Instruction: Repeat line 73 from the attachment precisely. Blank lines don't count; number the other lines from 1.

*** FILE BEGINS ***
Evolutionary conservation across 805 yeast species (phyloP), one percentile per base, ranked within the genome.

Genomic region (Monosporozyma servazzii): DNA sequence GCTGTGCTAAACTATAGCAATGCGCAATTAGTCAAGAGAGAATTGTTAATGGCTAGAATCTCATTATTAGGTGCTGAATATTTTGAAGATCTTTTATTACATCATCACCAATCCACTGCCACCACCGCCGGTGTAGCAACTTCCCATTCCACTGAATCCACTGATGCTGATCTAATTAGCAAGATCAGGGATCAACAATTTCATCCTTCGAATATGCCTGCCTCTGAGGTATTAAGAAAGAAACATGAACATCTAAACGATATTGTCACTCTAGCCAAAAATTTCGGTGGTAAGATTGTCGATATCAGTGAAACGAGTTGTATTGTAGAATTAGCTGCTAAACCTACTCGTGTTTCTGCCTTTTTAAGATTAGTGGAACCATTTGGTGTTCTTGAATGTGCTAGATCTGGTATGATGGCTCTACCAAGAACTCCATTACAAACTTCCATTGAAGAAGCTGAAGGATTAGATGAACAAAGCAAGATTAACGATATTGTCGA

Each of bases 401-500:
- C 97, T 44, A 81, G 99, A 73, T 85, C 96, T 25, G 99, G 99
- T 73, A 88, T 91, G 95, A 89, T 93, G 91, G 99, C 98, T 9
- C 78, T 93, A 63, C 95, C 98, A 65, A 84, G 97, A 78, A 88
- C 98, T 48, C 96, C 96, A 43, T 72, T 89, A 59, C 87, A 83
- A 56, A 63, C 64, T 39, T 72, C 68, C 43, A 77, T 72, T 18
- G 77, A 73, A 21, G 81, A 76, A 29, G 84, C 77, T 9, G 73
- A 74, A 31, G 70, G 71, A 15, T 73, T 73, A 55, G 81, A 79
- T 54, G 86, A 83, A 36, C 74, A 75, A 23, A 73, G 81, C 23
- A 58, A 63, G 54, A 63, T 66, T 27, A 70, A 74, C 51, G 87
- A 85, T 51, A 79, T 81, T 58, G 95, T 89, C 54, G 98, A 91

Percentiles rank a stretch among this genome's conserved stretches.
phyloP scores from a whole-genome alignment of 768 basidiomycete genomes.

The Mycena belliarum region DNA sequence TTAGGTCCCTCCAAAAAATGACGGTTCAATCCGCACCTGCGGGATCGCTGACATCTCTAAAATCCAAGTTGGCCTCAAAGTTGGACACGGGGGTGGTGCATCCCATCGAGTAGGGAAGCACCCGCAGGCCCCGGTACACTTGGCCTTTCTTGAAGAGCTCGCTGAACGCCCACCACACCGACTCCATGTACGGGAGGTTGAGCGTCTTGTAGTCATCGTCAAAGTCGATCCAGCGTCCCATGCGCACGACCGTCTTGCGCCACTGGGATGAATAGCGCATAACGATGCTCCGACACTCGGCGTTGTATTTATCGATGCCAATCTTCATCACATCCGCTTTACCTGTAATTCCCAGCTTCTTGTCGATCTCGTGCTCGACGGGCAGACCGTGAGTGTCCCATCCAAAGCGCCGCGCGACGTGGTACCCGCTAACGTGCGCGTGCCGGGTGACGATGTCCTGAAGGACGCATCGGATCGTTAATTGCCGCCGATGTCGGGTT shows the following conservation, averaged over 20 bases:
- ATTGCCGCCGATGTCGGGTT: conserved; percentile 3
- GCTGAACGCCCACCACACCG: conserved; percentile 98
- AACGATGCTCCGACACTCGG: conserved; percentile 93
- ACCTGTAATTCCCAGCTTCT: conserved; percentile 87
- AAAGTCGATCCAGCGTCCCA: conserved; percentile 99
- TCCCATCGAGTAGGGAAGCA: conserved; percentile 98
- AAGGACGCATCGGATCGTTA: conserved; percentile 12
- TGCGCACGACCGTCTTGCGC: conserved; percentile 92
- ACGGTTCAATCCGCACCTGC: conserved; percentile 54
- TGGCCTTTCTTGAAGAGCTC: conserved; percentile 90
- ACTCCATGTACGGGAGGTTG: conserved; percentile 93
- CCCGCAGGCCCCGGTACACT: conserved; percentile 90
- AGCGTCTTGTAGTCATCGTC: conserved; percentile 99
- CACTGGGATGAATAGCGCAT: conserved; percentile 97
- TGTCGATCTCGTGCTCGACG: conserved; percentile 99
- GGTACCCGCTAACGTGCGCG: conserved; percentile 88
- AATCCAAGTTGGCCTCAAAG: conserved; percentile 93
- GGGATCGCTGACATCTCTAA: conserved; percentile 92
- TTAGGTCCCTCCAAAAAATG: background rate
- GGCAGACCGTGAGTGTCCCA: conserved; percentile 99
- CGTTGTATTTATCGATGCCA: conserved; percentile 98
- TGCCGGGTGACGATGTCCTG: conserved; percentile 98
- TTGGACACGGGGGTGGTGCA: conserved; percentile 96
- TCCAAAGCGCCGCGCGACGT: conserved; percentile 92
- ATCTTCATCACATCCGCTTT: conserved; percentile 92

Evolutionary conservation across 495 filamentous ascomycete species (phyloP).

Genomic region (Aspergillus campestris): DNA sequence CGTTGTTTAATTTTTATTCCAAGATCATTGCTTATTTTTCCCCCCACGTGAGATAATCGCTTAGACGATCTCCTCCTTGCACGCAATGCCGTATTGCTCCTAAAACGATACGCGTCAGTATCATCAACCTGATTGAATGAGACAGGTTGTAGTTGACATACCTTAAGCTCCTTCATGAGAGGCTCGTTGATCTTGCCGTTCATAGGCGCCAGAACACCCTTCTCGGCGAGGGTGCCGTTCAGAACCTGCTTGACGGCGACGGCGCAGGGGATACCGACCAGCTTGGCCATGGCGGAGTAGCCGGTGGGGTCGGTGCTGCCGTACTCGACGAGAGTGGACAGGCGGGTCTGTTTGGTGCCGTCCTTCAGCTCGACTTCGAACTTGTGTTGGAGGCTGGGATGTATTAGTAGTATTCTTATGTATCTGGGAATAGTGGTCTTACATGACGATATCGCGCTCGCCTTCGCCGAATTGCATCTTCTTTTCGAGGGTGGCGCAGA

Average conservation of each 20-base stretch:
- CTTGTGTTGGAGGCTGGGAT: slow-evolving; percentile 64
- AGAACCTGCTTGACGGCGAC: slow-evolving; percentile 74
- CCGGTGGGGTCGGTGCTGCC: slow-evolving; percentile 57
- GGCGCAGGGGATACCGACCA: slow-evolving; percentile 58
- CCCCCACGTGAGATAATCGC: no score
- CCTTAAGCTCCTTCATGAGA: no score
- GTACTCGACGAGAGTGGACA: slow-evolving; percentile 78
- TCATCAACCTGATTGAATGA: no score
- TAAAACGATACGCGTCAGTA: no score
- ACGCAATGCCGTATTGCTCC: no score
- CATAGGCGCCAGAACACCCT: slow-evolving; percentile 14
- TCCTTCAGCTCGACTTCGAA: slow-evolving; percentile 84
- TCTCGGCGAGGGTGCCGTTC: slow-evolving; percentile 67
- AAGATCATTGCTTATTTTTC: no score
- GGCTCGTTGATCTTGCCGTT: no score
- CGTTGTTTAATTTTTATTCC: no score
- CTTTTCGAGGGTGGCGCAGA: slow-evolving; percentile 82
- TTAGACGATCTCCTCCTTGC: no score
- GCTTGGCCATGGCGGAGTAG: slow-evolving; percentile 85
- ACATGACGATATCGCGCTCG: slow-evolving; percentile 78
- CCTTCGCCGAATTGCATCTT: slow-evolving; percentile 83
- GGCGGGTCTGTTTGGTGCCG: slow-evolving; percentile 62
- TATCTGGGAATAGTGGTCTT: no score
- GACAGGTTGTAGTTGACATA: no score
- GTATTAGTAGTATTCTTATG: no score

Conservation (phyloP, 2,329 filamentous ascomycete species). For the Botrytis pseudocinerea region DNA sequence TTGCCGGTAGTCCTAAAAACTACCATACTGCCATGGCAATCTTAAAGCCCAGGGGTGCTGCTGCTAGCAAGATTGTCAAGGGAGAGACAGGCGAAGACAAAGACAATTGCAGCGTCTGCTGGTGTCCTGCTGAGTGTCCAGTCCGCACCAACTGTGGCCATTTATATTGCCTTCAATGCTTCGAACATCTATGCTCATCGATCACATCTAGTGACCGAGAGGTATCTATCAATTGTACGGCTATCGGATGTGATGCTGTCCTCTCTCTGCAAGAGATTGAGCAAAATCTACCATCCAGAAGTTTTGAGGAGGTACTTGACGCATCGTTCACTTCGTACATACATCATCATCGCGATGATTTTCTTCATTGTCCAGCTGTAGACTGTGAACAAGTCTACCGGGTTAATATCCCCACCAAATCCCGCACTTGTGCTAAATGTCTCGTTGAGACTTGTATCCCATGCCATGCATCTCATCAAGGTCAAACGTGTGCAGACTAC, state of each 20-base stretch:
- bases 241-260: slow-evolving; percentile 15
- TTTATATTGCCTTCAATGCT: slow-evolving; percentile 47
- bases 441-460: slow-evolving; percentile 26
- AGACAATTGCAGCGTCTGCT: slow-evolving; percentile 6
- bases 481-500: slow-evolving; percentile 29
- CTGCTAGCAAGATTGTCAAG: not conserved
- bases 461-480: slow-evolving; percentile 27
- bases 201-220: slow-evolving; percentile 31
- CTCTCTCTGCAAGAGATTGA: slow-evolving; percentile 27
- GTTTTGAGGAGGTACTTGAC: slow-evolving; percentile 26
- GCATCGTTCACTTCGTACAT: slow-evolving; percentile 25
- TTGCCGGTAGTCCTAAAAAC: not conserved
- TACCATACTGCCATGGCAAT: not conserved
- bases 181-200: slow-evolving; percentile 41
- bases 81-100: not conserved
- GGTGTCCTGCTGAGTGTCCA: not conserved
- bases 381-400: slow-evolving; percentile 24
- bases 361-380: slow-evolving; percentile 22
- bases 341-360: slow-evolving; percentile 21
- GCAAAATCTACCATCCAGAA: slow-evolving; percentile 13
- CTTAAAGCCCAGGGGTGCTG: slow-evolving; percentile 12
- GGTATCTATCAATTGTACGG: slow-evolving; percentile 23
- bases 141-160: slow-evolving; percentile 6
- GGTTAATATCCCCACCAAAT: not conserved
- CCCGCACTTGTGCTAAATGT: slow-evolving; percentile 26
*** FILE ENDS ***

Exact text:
- bases 441-460: slow-evolving; percentile 26